IDPH has cited and fined Bella Terra Schaumburg nursing home after the staff there knowingly used a mechanical lift with a broken attachment to the sling. This led to a resident being dropped from the lift during transfer and suffering a brain bleed.
Used properly, a mechanical lift is a useful tool for caring for nursing home residents. They allow residents to be moved safely from bed to wheelchair, wheelchair to chair or toilet, etc. They allow residents to be moved safely while being bathed. They also prevent injuries from being twisted while being moved manually. They save wear and tear on the backs, knees, shoulders, and so forth of the staff and help prevent injury to staff as well. Useful tools indeed!
The key phrase in that first sentence of the paragraph above is “used properly.” When not used properly, they set the stage for serious injury to the resident. Proper use includes having two staff members operate the lift (see here, here, here, here, and here for examples of what happens when one person does a two-person job); it includes safe operation of the lift itself (see here and here for examples of what happens when the lift isn’t used properly); and it includes making sure that the lift itself is in good condition and that all of the slings and accessories are in good condition and appropriate for use (see here, here, and here for examples for when that is not true).
The only proper course of action when the lift and all of its equipment is not in proper shape is to take it out of service. This is what happens when the staff decides to soldier on using equipment it knows was defective.
The resident at issue had multiple long term conditions and required all transfers to be done with a mechanical lift. One week before this nursing home fall, the staff on the third floor (where this resident was housed) saw that the clip which attached the sling to the lift arm was broken. They notified the Director of Nursing who inexplicably told them to continue using the lift.
According to the citation, there were 13 residents on the third floor who required mechanical lift transfers. Each of these residents likely required several transfers each day. And for each transfer, the staff made a choice to continue using equipment which it should have recognized as being unsafe for use with the residents. And for a time, they got away with it.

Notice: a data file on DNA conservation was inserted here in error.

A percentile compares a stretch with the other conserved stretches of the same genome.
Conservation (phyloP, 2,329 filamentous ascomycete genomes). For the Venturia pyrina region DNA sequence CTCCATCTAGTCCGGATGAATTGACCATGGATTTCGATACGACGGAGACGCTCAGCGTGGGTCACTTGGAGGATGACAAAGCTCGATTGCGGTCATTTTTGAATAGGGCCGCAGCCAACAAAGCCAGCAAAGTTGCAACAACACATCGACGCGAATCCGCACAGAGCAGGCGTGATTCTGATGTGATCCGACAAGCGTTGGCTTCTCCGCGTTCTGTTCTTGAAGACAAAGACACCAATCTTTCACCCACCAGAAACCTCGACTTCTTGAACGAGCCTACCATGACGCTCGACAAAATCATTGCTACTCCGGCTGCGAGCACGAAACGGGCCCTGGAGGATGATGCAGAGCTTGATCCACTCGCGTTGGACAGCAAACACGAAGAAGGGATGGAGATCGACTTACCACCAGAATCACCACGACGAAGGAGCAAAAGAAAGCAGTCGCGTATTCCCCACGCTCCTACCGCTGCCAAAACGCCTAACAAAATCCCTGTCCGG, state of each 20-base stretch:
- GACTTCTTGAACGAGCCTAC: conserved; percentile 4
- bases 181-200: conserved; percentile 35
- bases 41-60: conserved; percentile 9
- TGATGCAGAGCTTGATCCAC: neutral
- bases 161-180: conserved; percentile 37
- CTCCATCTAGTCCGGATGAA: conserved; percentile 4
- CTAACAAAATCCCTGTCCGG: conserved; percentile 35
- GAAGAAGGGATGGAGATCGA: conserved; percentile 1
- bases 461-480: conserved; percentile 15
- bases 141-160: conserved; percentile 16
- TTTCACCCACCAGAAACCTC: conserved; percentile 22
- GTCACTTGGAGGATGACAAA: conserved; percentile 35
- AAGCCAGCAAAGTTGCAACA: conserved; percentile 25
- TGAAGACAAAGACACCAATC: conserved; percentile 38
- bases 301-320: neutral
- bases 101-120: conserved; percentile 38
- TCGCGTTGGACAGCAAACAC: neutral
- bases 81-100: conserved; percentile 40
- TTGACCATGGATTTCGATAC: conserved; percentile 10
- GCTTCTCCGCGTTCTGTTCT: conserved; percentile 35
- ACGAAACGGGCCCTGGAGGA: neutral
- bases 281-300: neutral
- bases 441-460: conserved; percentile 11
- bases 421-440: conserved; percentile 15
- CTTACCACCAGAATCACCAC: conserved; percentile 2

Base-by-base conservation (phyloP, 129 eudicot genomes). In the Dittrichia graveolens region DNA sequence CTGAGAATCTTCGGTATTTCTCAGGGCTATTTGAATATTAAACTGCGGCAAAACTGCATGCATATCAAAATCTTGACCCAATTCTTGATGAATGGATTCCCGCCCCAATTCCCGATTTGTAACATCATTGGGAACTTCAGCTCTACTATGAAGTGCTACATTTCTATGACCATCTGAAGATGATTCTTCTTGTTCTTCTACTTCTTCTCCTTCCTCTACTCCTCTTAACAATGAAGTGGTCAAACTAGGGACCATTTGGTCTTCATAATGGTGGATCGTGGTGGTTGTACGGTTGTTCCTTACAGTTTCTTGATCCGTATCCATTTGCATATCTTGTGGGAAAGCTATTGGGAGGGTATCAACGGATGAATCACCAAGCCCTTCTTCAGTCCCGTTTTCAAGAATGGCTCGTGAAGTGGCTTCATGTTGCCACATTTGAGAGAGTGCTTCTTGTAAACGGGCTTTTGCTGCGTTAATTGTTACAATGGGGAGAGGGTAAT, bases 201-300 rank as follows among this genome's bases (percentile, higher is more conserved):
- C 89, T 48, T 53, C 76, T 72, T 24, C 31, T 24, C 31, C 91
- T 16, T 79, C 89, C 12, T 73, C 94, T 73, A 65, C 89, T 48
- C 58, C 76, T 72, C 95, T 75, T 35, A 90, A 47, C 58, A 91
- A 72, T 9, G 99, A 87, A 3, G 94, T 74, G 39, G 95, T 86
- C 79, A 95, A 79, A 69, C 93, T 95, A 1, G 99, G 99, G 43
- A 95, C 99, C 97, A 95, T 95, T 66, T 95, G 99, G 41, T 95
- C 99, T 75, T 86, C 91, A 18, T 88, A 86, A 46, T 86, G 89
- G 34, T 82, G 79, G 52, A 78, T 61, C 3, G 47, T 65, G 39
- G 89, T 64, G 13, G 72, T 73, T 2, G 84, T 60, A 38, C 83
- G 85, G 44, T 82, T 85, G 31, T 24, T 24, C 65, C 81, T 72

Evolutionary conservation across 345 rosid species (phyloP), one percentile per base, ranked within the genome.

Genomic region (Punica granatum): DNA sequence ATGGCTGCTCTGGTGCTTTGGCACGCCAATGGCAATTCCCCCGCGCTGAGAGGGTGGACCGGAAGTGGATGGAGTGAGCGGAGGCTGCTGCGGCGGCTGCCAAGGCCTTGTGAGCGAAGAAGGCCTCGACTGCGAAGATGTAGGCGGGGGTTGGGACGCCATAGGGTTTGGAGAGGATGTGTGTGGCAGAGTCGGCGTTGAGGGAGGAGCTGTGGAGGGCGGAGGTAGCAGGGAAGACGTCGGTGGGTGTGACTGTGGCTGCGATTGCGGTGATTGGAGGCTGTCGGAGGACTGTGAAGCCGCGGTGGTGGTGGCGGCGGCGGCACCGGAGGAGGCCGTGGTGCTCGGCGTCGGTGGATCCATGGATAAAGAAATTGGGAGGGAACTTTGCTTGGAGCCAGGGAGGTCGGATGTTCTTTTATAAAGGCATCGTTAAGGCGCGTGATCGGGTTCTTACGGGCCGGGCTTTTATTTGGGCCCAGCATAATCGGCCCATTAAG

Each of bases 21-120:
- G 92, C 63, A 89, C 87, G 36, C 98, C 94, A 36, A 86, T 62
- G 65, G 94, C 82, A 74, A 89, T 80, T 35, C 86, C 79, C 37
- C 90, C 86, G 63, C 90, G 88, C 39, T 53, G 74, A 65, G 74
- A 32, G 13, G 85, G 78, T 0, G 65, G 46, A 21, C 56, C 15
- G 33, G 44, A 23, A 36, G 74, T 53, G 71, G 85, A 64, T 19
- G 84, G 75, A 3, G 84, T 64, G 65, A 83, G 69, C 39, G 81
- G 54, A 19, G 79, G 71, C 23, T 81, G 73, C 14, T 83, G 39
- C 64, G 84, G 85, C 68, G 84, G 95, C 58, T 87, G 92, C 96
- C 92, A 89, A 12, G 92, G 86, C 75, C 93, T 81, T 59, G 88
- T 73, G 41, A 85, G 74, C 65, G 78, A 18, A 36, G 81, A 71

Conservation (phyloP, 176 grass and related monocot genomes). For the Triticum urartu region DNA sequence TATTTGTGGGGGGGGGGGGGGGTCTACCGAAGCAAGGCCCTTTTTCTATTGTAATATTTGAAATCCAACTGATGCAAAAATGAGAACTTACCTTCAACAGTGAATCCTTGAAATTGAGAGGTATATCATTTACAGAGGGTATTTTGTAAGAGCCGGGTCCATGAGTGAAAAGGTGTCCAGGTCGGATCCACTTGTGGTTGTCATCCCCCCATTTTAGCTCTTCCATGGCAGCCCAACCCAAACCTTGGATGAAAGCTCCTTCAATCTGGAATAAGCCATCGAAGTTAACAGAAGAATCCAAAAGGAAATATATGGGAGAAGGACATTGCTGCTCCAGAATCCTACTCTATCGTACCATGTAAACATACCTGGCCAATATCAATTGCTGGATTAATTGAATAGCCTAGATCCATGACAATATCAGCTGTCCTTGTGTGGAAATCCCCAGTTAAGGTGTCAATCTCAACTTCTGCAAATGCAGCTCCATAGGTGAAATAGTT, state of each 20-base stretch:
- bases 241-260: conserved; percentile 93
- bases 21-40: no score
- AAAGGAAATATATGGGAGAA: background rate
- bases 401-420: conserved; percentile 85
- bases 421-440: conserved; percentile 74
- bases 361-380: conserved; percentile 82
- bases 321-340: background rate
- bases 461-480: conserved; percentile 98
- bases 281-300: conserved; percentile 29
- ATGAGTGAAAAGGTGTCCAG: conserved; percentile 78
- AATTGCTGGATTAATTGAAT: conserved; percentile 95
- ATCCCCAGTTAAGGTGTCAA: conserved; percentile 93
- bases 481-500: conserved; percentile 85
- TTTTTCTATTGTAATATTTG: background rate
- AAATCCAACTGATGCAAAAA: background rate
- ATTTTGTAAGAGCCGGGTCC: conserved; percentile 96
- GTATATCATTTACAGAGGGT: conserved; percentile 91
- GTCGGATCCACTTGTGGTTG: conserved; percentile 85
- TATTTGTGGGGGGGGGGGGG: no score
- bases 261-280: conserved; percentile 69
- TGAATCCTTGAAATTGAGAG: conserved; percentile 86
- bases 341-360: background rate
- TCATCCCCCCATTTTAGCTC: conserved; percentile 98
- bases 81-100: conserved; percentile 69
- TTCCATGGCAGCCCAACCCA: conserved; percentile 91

But good luck is no substitute for good care, and eventually the luck ran out, and it was this resident who paid the price.
The resident was being transferred when the slings lipped loose from the lift arm, causing the resident to fall to the ground. She was taken to the hospital where a head wound was closed with staples and the resident was diagnosed as having suffered a brain bleed.
This injury was highly preventable, and worse the hazard which caused the injury here was known not just to staff, but management as well. And management ordered the lift to continue to be used. This is utterly inexcusable.
One of our core beliefs is that nursing homes are built to fail due to the business model they follow and that unnecessary accidental injuries and wrongful deaths of nursing home residents are the inevitable result. Order our FREE report, Built to Fail, to learn more about why. Our experienced Chicago nursing home lawyers are ready to help you understand what happened, why, and what your rights are. Contact us to get the help you need.
Other blog posts of interest:
Bella Terra Elmhurst resident fractures hip, dislocates knee is fall
Resident falls and fractures hip and Lutheran Home for Aged in Arlington Heights
Symphony of Buffalo Grove resident has catastrophic fall from lift
Glenview Terrace resident suffers multiple fractures when lift topples over during transfer
Grove of Skokie resident breaks leg due to violation of care plan
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